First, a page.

SACRAMENTO, CA – In a landmark moment aimed at addressing California’s pressing water challenges exacerbated by climate change in California, Gov. Gavin Newsom has signed into law SB 659, officially titled the California Water Supply Solutions Act of 2023.
SB 659, authored by California Sen. Angelique V. Ashby (D-Sacramento) and co-sponsored by the Regional Water Authority (RWA) and California Association of Winegrape Growers, received widespread support for its approach to enhancing groundwater recharge as a sustainable water supply for California in adapting to increasing wet and dry extremes caused by climate change.
The legislation directs the California Department of Water Resources to provide actionable recommendations to develop additional opportunities that increase the recharge of the state’s groundwater basins without reducing the amount of water available for environmental purposes. The bill also requires the plan to protect safe drinking water and maintain a high level of water quality.
“We extend our congratulations and gratitude to Senator Ashby for her leadership,” said RWA Executive Director Jim Peifer. “This legislation not only paves the way for a sustainable water future in California by enhancing the management of our natural infrastructure—the reservoirs under our feet—it is also vital to the Sacramento region.”
The Sacramento region’s water system faces a unique challenge with the swings from flood to drought projected with climate change: the need to release water from Folsom Reservoir to prevent flooding, rather than storing it for drier periods. Local water providers via the Regional Water Authority are working on a crucial strategy to store more water underground during wet times for use during dry periods, the Sacramento Regional Water Bank.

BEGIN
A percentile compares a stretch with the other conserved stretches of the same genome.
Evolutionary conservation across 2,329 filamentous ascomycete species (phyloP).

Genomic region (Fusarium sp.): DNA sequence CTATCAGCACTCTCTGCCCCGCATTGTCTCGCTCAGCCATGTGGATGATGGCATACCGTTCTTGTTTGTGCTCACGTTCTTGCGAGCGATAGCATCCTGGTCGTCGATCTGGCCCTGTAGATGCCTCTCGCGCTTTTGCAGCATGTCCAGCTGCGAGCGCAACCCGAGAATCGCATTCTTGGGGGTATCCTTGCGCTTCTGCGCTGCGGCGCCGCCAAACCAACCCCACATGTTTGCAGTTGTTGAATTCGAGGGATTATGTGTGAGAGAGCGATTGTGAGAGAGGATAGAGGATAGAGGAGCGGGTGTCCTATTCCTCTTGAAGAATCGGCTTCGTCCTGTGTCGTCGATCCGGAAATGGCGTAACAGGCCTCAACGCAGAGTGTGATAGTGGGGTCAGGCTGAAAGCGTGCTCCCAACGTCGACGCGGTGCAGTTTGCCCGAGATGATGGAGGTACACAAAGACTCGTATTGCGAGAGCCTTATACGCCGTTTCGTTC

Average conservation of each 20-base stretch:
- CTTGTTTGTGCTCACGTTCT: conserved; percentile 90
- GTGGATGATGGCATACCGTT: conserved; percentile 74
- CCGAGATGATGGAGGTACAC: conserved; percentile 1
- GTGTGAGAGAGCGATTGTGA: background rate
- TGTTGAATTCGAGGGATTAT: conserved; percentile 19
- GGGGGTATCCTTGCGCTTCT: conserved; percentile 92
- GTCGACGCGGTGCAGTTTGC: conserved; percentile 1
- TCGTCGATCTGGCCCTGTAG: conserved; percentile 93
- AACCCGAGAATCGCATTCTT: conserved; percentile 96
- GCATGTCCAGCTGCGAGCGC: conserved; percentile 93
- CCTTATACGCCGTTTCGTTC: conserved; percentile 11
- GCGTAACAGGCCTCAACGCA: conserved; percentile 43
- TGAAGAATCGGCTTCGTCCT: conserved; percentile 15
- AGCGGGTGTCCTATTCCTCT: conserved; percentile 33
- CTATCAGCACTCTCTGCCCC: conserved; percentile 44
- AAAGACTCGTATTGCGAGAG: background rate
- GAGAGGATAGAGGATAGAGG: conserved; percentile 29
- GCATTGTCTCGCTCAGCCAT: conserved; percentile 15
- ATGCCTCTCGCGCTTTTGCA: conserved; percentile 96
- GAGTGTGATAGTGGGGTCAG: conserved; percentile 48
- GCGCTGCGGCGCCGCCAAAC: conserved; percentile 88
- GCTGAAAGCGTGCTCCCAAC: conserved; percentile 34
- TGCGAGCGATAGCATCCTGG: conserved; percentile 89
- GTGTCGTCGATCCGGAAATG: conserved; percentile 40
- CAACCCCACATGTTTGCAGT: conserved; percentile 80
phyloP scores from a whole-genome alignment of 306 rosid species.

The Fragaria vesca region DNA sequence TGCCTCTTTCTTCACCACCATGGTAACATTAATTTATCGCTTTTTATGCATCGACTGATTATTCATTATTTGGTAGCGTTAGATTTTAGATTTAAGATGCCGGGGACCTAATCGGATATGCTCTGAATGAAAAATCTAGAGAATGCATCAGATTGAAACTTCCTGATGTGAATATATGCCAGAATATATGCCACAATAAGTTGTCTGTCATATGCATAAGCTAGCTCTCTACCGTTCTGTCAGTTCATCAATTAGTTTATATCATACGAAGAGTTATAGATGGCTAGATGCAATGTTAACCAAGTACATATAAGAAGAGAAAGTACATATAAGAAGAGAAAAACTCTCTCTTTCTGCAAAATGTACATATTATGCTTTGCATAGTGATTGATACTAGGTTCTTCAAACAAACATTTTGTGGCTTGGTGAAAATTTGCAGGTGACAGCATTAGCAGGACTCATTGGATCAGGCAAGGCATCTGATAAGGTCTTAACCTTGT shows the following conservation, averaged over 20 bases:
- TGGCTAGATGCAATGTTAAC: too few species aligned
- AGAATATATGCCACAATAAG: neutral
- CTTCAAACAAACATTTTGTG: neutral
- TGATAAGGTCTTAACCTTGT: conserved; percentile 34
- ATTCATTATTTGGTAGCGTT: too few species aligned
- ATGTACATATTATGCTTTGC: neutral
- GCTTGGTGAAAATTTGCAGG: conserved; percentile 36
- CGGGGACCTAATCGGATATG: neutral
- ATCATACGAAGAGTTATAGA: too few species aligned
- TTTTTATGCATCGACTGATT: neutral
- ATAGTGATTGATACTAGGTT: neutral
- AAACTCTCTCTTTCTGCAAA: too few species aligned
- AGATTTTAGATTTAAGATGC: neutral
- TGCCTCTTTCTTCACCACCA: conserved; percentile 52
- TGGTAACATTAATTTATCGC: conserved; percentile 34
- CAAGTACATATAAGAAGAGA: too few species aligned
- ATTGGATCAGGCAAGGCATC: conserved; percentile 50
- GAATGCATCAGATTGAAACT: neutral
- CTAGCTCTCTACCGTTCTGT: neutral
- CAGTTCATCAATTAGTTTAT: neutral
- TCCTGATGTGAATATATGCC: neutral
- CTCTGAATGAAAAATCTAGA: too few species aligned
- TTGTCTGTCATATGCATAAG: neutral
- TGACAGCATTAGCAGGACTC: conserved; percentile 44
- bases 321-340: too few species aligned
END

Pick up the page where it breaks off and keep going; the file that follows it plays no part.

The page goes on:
Over 90 percent of the Earth’s freshwater resides beneath the Earth’s crust. In the Sacramento region, it’s been estimated that groundwater aquifers can store about twice the volume of water as Folsom Reservoir. In California, the potential for groundwater storage is enormous: about 1.3 billion acre-feet, compared to 50 million acre-feet of surface water capacity.
“This law puts a spotlight on groundwater as a climate change hero by providing the impetus for California to optimize state infrastructure, operational protocols and regulatory mechanisms to harness and store excess water in the groundwater aquifer when it’s available,” Peifer said.
“It marks a significant milestone in California’s journey toward securing a reliable and sustainable water supply for generations to come,” Peifer continued, “underscoring the state’s commitment to responsible water management, environmental preservation, and the enduring prosperity of California.”
The Regional Water Authority (RWA) is a joint powers authority representing nearly two dozen water providers serving 2.2 million people in the greater Sacramento region. Formed in 2001, its primary mission is to help its members protect and enhance the reliability, availability, affordability and quality of water resources. Learn more about RWA at rwah2o.org and the Sacramento Regional Water Bank at SacWaterBank.com.